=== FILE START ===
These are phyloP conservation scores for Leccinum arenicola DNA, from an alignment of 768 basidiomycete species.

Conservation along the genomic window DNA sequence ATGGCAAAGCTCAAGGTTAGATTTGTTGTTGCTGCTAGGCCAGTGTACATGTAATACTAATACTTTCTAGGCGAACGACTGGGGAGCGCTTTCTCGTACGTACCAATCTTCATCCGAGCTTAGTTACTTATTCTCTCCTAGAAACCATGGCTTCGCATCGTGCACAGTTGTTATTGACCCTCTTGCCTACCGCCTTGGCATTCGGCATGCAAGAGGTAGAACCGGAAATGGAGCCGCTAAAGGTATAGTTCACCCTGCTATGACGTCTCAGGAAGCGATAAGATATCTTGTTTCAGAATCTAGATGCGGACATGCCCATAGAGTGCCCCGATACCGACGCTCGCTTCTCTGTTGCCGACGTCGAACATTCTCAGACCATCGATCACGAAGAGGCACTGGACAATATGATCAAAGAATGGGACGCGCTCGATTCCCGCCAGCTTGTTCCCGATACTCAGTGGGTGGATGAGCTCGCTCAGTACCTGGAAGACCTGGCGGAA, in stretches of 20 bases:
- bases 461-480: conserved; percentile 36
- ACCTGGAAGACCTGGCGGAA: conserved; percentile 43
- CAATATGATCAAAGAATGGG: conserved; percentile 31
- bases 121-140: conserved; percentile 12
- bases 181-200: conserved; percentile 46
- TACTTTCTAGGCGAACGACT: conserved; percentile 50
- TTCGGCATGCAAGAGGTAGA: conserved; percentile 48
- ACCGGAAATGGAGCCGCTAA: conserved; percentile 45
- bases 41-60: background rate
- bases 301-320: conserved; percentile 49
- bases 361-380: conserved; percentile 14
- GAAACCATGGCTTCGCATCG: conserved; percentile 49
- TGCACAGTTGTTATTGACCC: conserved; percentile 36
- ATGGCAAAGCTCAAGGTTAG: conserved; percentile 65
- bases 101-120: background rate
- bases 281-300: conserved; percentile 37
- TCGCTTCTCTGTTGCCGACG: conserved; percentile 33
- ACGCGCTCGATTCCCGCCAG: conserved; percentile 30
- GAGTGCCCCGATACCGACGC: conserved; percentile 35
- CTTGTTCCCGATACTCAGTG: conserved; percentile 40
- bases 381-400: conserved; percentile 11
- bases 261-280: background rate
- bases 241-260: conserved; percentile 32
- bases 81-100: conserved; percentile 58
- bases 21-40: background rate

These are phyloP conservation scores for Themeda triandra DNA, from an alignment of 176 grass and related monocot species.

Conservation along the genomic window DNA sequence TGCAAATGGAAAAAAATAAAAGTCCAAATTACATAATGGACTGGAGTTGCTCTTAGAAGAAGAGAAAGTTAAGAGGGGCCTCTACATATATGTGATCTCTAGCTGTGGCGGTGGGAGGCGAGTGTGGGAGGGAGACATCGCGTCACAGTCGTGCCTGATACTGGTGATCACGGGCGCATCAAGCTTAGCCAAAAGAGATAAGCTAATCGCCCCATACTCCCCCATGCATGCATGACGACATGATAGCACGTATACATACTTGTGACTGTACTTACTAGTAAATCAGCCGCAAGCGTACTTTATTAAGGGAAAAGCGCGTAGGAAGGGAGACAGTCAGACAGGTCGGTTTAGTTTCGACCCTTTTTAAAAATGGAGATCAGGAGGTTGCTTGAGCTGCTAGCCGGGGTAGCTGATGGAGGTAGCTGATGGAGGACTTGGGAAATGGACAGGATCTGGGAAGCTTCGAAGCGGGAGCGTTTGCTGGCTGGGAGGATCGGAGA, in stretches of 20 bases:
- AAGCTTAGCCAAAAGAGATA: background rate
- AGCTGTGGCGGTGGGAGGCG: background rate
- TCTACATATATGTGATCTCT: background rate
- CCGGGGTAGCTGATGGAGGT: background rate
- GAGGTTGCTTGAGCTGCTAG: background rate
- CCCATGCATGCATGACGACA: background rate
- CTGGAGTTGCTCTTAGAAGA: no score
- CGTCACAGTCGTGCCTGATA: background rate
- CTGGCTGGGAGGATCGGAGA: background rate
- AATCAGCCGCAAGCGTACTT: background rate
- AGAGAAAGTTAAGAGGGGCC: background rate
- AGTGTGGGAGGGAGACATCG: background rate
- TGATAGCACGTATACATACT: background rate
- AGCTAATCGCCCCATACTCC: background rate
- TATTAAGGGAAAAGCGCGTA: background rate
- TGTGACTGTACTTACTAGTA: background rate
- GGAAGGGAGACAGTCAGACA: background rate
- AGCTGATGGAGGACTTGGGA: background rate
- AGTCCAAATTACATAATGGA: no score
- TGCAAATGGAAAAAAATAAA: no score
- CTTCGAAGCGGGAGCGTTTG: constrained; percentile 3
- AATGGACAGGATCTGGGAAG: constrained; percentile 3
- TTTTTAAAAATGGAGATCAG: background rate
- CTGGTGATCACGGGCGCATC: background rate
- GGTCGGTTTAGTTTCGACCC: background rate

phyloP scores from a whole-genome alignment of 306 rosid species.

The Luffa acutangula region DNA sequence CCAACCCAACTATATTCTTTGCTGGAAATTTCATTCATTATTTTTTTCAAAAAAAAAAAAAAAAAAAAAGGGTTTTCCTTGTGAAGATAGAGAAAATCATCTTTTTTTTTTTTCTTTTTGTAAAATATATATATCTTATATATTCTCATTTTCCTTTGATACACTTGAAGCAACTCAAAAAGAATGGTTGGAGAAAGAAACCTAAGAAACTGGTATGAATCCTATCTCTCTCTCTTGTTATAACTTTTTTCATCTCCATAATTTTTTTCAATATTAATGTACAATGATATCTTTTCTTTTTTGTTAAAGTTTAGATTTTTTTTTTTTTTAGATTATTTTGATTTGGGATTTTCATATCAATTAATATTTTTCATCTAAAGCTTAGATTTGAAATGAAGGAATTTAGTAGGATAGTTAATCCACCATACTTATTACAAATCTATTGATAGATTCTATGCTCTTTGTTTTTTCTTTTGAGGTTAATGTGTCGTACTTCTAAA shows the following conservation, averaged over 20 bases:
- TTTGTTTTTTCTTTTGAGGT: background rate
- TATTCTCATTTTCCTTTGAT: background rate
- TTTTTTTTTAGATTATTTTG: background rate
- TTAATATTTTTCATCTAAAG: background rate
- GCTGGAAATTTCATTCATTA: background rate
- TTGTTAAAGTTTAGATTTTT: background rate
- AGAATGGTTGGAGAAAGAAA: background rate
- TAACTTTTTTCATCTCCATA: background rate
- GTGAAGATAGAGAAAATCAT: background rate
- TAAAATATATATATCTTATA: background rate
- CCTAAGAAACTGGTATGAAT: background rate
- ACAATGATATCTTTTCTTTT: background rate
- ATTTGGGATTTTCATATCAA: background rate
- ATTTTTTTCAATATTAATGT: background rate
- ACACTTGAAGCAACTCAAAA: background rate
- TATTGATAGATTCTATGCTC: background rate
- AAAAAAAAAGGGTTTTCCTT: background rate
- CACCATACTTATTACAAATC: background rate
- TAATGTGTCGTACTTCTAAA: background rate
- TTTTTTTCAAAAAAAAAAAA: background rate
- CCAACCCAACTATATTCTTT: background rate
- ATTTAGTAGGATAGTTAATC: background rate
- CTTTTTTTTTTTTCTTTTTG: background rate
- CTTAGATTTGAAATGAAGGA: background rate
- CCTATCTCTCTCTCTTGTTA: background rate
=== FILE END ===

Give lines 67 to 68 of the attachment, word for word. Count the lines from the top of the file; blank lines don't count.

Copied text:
- CCTAAGAAACTGGTATGAAT: background rate
- ACAATGATATCTTTTCTTTT: background rate